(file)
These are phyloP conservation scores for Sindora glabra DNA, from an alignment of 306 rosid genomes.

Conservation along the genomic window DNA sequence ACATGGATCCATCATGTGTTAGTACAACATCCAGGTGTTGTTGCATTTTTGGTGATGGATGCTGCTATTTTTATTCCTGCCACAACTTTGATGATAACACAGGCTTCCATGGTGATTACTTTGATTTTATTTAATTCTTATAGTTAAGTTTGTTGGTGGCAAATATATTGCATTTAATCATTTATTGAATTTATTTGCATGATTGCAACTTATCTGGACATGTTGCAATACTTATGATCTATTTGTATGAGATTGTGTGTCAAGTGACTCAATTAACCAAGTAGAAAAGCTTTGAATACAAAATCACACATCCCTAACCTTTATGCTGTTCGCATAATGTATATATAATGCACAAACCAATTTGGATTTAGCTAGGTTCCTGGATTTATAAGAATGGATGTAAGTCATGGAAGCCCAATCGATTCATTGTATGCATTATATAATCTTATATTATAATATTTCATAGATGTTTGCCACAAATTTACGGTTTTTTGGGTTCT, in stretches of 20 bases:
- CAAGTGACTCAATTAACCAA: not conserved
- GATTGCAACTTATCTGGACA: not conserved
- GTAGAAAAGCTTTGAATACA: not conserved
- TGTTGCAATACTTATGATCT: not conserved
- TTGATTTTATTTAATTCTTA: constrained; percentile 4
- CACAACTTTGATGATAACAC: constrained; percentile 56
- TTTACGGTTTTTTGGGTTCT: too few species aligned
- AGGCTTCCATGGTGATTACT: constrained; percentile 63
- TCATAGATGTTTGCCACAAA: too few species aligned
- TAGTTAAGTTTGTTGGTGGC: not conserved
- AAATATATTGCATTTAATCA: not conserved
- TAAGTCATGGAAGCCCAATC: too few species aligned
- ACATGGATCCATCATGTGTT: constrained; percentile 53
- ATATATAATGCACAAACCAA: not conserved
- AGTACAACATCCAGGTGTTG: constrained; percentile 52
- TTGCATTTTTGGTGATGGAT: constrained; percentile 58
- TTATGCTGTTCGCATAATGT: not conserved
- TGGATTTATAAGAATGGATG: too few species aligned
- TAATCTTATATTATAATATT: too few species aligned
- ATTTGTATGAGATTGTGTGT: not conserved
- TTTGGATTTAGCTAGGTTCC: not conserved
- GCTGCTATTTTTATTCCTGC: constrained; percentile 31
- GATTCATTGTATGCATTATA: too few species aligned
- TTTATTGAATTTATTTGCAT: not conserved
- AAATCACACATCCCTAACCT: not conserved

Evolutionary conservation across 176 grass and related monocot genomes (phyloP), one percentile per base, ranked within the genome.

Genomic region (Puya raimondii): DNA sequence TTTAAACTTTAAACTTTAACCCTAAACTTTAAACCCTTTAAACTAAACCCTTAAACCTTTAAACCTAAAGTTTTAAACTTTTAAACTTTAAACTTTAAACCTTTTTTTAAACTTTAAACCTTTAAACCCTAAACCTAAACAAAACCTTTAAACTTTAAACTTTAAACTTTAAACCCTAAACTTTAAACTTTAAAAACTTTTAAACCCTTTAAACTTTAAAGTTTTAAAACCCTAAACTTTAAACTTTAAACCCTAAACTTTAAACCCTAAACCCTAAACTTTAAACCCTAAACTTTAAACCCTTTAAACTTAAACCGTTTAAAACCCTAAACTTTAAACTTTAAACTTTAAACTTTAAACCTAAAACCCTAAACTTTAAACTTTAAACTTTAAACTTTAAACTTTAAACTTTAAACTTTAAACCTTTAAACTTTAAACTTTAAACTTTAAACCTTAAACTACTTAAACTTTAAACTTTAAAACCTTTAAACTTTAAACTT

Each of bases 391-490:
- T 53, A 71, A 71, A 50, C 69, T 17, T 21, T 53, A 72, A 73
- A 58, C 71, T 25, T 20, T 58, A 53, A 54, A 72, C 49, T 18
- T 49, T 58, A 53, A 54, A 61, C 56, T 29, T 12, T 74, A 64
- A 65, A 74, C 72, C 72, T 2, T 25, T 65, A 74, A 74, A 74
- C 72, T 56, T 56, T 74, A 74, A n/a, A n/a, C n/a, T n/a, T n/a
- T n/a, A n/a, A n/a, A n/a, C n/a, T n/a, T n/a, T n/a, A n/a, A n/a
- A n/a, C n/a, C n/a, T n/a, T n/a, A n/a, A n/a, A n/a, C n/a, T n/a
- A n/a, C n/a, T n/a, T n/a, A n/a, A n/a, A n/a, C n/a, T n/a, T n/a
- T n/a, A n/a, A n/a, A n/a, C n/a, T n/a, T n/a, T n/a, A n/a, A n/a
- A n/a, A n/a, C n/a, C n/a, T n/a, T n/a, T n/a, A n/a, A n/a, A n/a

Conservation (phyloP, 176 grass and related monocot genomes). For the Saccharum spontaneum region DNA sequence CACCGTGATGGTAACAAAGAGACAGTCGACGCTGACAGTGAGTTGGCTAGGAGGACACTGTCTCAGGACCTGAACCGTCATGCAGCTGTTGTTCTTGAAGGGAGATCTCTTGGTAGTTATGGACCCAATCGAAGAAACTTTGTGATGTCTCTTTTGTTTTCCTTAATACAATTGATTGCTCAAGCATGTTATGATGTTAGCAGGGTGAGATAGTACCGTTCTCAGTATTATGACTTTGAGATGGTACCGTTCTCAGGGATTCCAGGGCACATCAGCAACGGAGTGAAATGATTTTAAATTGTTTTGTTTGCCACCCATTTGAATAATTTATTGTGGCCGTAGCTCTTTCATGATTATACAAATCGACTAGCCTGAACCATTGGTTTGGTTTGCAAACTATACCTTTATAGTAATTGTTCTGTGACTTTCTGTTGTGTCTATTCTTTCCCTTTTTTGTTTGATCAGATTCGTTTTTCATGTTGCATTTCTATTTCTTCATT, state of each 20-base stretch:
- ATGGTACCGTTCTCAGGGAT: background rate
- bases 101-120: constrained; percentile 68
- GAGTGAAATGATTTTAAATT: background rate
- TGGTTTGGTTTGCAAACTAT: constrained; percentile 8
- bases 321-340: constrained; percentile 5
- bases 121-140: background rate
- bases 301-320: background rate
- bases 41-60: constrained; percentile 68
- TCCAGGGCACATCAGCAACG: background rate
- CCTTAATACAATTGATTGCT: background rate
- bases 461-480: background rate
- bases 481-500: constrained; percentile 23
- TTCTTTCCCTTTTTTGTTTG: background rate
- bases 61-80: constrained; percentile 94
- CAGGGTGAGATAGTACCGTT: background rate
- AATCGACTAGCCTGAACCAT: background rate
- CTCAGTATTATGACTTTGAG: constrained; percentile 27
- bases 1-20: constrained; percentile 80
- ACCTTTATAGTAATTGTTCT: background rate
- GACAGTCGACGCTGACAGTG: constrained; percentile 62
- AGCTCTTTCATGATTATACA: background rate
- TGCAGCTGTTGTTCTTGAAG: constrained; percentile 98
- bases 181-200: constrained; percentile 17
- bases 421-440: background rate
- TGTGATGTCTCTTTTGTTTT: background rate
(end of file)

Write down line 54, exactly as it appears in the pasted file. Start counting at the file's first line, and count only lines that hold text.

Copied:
- TTCTTTCCCTTTTTTGTTTG: background rate